A review of paid Ophthalmology claims from 2008-2016 revealed that inappropriate surgical technique and failure to diagnose were the most common allegations advanced. Often times the failure to timely diagnose was not the result of lack of clinical judgment or medical expertise, but rather, was the result of the failure to follow up on a test result, missed appointment or telephone message. Consistent systems and processes are part and parcel of practicing good medicine and are crucial to ensure continuity of care.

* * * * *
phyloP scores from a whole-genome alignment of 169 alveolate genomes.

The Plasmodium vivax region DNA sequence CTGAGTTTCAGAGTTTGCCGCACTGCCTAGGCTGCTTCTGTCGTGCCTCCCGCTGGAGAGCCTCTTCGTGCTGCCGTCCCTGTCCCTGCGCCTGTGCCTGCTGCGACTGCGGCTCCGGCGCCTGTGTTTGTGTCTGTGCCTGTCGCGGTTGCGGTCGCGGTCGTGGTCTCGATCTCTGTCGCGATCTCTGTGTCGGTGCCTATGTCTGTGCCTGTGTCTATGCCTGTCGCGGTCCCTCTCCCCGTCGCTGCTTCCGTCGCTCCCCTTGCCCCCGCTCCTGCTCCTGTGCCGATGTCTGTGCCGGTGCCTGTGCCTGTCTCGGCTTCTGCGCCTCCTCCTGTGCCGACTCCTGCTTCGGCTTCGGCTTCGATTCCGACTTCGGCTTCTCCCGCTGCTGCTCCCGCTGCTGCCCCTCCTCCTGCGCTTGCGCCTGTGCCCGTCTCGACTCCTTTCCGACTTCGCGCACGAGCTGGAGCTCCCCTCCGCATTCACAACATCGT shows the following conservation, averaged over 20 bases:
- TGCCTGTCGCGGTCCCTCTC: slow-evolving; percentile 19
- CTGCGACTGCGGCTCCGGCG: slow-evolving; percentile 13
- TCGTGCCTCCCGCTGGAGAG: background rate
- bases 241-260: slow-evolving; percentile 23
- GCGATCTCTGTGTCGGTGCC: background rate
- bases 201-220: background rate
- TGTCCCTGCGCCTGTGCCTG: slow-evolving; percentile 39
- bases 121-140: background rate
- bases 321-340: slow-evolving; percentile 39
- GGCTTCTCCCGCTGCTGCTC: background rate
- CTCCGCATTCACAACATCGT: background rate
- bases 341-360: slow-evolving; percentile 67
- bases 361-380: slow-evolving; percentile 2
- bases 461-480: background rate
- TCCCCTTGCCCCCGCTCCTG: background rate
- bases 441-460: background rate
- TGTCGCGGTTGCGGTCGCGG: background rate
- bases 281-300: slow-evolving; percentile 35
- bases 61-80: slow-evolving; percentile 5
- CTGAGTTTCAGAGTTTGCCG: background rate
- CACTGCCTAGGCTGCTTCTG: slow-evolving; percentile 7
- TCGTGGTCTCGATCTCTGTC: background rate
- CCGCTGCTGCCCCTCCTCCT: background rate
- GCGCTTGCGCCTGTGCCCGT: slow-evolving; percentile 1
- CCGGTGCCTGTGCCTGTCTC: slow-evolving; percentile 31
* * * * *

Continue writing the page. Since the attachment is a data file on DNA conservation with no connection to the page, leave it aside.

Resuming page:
Inadequate documentation was noted to be present in 60% of the cases reviewed, and was the most prevalent factor contributing to the inability to defend against allegations of inappropriate technique or failure to diagnose. A case in point involved a 39-year-old patient who was referred to the defendant ophthalmologist with complaints of headaches, halos and eye pain. The only significant finding on physical exam was elevated intraocular pressure. The primary diagnosis was migraine with a secondary diagnosis of narrow angle glaucoma “by history”. A follow-up visit was scheduled for 6 months. While the patient was instructed to return to the office if she experienced repeat symptoms prior to the follow-up visit, such was not clearly documented. One week prior to the scheduled follow-up visit, the patient called the office and requested an appointment due to a recurrence of the headaches. She denied any other symptoms so the nurse instructed her to keep the upcoming appointment but to call back if there were any new symptoms or if the headache worsened. Unfortunately, this telephone exchange was not documented. The patient did not keep the scheduled follow-up appointment. The physician would later testify that staff attempted to reach the patient to reschedule, but, again, such effort was not documented. Two years later, the patient self-referred to another ophthalmologist with complaints of increased vision loss and was diagnosed with angle closure glaucoma. The patient filed a lawsuit against the first ophthalmologist alleging failure to diagnose. The doctor argued that there were no objective findings at the time of the patient’s initial presentation to support further testing, and that her failure to keep the follow-up appointment kept him from further treating her symptoms. While his medical judgment to follow the patient’s condition rather than perform diagnostic testing at the time of the initial presentation may have been defensible, the patient’s allegations that she called the office with continued symptoms but was denied an appointment, and the failure of any documented evidence of attempted follow-up of the missed appointment, worked against the physician.